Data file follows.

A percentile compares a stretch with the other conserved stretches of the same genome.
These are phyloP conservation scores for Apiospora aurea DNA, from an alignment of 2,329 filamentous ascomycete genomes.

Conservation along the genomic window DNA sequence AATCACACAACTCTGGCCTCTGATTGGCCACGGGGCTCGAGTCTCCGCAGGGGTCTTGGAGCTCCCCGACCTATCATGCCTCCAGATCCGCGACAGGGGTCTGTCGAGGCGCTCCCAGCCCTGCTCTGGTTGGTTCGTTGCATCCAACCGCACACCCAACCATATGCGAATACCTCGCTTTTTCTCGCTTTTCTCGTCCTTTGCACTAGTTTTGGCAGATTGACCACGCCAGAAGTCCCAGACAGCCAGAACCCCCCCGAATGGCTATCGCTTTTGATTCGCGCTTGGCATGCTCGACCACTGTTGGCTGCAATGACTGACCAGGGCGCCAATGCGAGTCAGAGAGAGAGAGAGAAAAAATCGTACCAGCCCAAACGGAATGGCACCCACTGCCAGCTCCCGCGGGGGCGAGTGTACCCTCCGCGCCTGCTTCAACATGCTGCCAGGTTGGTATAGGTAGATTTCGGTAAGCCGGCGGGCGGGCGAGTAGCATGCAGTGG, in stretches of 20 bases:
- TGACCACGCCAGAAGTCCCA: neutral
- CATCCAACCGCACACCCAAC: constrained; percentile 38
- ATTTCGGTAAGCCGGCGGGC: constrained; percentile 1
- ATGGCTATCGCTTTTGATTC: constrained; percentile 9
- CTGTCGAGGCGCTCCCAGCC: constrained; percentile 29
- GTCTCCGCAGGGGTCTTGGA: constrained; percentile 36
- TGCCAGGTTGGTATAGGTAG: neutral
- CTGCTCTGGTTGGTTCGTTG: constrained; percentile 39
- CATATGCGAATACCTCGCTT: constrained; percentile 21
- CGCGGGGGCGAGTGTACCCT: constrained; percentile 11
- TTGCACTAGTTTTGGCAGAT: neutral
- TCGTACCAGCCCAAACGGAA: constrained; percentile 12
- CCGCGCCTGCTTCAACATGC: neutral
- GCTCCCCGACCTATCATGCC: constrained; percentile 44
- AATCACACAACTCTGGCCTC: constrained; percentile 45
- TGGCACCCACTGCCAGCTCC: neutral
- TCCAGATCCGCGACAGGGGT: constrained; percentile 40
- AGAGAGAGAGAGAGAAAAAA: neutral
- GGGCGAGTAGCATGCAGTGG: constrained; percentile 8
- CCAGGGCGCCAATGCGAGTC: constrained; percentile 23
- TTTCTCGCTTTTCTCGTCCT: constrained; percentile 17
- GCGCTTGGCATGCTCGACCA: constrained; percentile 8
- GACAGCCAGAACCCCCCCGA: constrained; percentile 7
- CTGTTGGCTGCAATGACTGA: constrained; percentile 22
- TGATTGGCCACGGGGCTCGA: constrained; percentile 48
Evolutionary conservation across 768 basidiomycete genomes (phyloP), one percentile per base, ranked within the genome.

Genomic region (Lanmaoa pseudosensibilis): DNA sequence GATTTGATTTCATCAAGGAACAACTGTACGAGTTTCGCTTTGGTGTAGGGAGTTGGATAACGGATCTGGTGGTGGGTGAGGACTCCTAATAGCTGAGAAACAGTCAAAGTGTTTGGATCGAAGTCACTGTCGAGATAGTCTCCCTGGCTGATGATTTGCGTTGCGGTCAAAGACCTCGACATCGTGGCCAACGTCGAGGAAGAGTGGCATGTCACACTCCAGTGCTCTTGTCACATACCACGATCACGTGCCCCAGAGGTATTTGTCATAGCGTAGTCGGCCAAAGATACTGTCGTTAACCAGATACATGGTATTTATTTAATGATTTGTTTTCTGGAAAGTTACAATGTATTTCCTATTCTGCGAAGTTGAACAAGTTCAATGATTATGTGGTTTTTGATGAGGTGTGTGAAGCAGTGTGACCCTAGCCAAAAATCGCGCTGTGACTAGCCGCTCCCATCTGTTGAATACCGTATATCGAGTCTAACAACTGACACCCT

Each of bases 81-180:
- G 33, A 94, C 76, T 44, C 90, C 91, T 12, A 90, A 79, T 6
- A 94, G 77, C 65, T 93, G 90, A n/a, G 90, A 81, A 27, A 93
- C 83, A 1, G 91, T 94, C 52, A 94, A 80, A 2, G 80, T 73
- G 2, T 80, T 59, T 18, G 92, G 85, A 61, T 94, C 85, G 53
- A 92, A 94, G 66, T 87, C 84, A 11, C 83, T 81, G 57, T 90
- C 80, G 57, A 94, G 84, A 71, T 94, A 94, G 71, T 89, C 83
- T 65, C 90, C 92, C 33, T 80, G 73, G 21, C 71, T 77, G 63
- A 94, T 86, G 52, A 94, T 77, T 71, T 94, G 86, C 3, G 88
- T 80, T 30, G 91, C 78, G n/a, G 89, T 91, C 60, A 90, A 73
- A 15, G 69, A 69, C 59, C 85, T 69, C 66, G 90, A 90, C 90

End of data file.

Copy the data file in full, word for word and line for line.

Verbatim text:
A percentile compares a stretch with the other conserved stretches of the same genome.
These are phyloP conservation scores for Apiospora aurea DNA, from an alignment of 2,329 filamentous ascomycete genomes.

Conservation along the genomic window DNA sequence AATCACACAACTCTGGCCTCTGATTGGCCACGGGGCTCGAGTCTCCGCAGGGGTCTTGGAGCTCCCCGACCTATCATGCCTCCAGATCCGCGACAGGGGTCTGTCGAGGCGCTCCCAGCCCTGCTCTGGTTGGTTCGTTGCATCCAACCGCACACCCAACCATATGCGAATACCTCGCTTTTTCTCGCTTTTCTCGTCCTTTGCACTAGTTTTGGCAGATTGACCACGCCAGAAGTCCCAGACAGCCAGAACCCCCCCGAATGGCTATCGCTTTTGATTCGCGCTTGGCATGCTCGACCACTGTTGGCTGCAATGACTGACCAGGGCGCCAATGCGAGTCAGAGAGAGAGAGAGAAAAAATCGTACCAGCCCAAACGGAATGGCACCCACTGCCAGCTCCCGCGGGGGCGAGTGTACCCTCCGCGCCTGCTTCAACATGCTGCCAGGTTGGTATAGGTAGATTTCGGTAAGCCGGCGGGCGGGCGAGTAGCATGCAGTGG, in stretches of 20 bases:
- TGACCACGCCAGAAGTCCCA: neutral
- CATCCAACCGCACACCCAAC: constrained; percentile 38
- ATTTCGGTAAGCCGGCGGGC: constrained; percentile 1
- ATGGCTATCGCTTTTGATTC: constrained; percentile 9
- CTGTCGAGGCGCTCCCAGCC: constrained; percentile 29
- GTCTCCGCAGGGGTCTTGGA: constrained; percentile 36
- TGCCAGGTTGGTATAGGTAG: neutral
- CTGCTCTGGTTGGTTCGTTG: constrained; percentile 39
- CATATGCGAATACCTCGCTT: constrained; percentile 21
- CGCGGGGGCGAGTGTACCCT: constrained; percentile 11
- TTGCACTAGTTTTGGCAGAT: neutral
- TCGTACCAGCCCAAACGGAA: constrained; percentile 12
- CCGCGCCTGCTTCAACATGC: neutral
- GCTCCCCGACCTATCATGCC: constrained; percentile 44
- AATCACACAACTCTGGCCTC: constrained; percentile 45
- TGGCACCCACTGCCAGCTCC: neutral
- TCCAGATCCGCGACAGGGGT: constrained; percentile 40
- AGAGAGAGAGAGAGAAAAAA: neutral
- GGGCGAGTAGCATGCAGTGG: constrained; percentile 8
- CCAGGGCGCCAATGCGAGTC: constrained; percentile 23
- TTTCTCGCTTTTCTCGTCCT: constrained; percentile 17
- GCGCTTGGCATGCTCGACCA: constrained; percentile 8
- GACAGCCAGAACCCCCCCGA: constrained; percentile 7
- CTGTTGGCTGCAATGACTGA: constrained; percentile 22
- TGATTGGCCACGGGGCTCGA: constrained; percentile 48
Evolutionary conservation across 768 basidiomycete genomes (phyloP), one percentile per base, ranked within the genome.

Genomic region (Lanmaoa pseudosensibilis): DNA sequence GATTTGATTTCATCAAGGAACAACTGTACGAGTTTCGCTTTGGTGTAGGGAGTTGGATAACGGATCTGGTGGTGGGTGAGGACTCCTAATAGCTGAGAAACAGTCAAAGTGTTTGGATCGAAGTCACTGTCGAGATAGTCTCCCTGGCTGATGATTTGCGTTGCGGTCAAAGACCTCGACATCGTGGCCAACGTCGAGGAAGAGTGGCATGTCACACTCCAGTGCTCTTGTCACATACCACGATCACGTGCCCCAGAGGTATTTGTCATAGCGTAGTCGGCCAAAGATACTGTCGTTAACCAGATACATGGTATTTATTTAATGATTTGTTTTCTGGAAAGTTACAATGTATTTCCTATTCTGCGAAGTTGAACAAGTTCAATGATTATGTGGTTTTTGATGAGGTGTGTGAAGCAGTGTGACCCTAGCCAAAAATCGCGCTGTGACTAGCCGCTCCCATCTGTTGAATACCGTATATCGAGTCTAACAACTGACACCCT

Each of bases 81-180:
- G 33, A 94, C 76, T 44, C 90, C 91, T 12, A 90, A 79, T 6
- A 94, G 77, C 65, T 93, G 90, A n/a, G 90, A 81, A 27, A 93
- C 83, A 1, G 91, T 94, C 52, A 94, A 80, A 2, G 80, T 73
- G 2, T 80, T 59, T 18, G 92, G 85, A 61, T 94, C 85, G 53
- A 92, A 94, G 66, T 87, C 84, A 11, C 83, T 81, G 57, T 90
- C 80, G 57, A 94, G 84, A 71, T 94, A 94, G 71, T 89, C 83
- T 65, C 90, C 92, C 33, T 80, G 73, G 21, C 71, T 77, G 63
- A 94, T 86, G 52, A 94, T 77, T 71, T 94, G 86, C 3, G 88
- T 80, T 30, G 91, C 78, G n/a, G 89, T 91, C 60, A 90, A 73
- A 15, G 69, A 69, C 59, C 85, T 69, C 66, G 90, A 90, C 90